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Stokes wary of flash-in-pan risk

Ben Stokes looks back on his WACA century and ahead to the rest of the Ashes series

By Rob Barnett

Ben Stokes is determined his Ashes hundred will not be a one-off while he seeks to cement a place in England’s Test team.

The 22-year-old all-rounder struck a rearguard 120 over the last two days of the Perth Test as the tourists slipped to a defeat that meant they relinquished the urn.

Stokes’ innings was mighty impressive given it came in just his second Test and was made on a WACA pitch with massive cracks running through it.

The Durham seamer also bowled 35 overs during a match played in searing heat, shouldering added responsibility in the second innings when Stuart Broad was unable to take the field.

Ben Stokes raises a debut Test century. "It’s now got to be about consistency, not just living off that one innings," he said

Stokes, speaking in his distinctive north-east accent and lingo, refused to get carried away by his Test exploits though.

“You’ve got to keep your feet on the ground because it can all tumble down as fast as it’s came, I guess,” he said.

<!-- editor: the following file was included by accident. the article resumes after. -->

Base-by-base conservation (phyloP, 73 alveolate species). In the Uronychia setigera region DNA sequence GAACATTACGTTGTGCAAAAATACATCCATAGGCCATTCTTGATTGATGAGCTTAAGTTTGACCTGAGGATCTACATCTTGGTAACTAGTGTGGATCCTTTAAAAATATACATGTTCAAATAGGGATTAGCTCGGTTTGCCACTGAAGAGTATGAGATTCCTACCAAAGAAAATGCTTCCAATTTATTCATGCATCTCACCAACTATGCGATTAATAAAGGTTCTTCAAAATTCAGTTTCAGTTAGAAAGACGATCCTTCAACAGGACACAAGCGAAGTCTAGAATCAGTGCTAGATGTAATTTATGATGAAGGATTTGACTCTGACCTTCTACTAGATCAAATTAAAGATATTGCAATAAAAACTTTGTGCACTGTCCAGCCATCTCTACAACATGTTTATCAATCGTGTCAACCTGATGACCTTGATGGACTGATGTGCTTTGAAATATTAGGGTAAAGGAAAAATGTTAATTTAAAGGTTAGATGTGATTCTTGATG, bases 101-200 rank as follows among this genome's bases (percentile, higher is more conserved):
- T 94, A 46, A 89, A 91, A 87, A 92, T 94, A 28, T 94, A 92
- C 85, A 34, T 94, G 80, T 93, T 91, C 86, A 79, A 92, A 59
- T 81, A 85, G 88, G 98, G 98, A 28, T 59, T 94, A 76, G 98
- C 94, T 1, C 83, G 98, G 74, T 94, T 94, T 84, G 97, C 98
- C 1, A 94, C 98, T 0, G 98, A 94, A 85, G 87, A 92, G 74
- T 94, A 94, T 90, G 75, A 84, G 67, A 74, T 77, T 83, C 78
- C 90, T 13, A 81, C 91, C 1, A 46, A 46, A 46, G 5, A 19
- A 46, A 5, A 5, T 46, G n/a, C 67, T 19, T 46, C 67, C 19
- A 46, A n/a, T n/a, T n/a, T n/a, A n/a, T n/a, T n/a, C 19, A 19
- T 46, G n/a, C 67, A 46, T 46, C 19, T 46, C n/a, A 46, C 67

“It’s now got to be about consistency, not just living off that one innings. Hopefully go out there in this next game and try and prove myself again.”

Stokes came to the crease in the second innings at Perth with England 121 for four and staring at a four-day loss, but he added a valiant 99 with Ian Bell to give the tourists hope of avoiding defeat on the last day.

The left-hander converted his overnight 72 into three figures and was somewhat unfortunate when he under-edged a sweep off Nathan Lyon behind.

“It was just a challenge that you want. It was never going to be easy and it was good to put yourself out there against a really strong Australian attack on a fast wicket,” he added.

“It also gives you belief that you can do it. I wouldn’t say that I surprised myself. I think that was why I’m in the team, to get runs at number six.”

Stokes was ultimately disappointed on Tuesday when Australia won their first Ashes series in seven years.

“It was a mixed emotions day, I think that was, trying to deal with the fact that we haven’t retained the Ashes and at the same time trying to celebrate a personal landmark,” he said.

“It’s great to achieve these things, from a personal point of view. But everyone, including myself, is pretty gutted that we’ve lost these Ashes.

“It’ll be something that I’ll always look back on to score my first Test hundred in an Ashes series but I sent a tweet out to say ‘there’s no ‘I’ in team and I’d trade personal success for team success any day of the week’. I think I would have sacrificed any personal success for the win on that day.”

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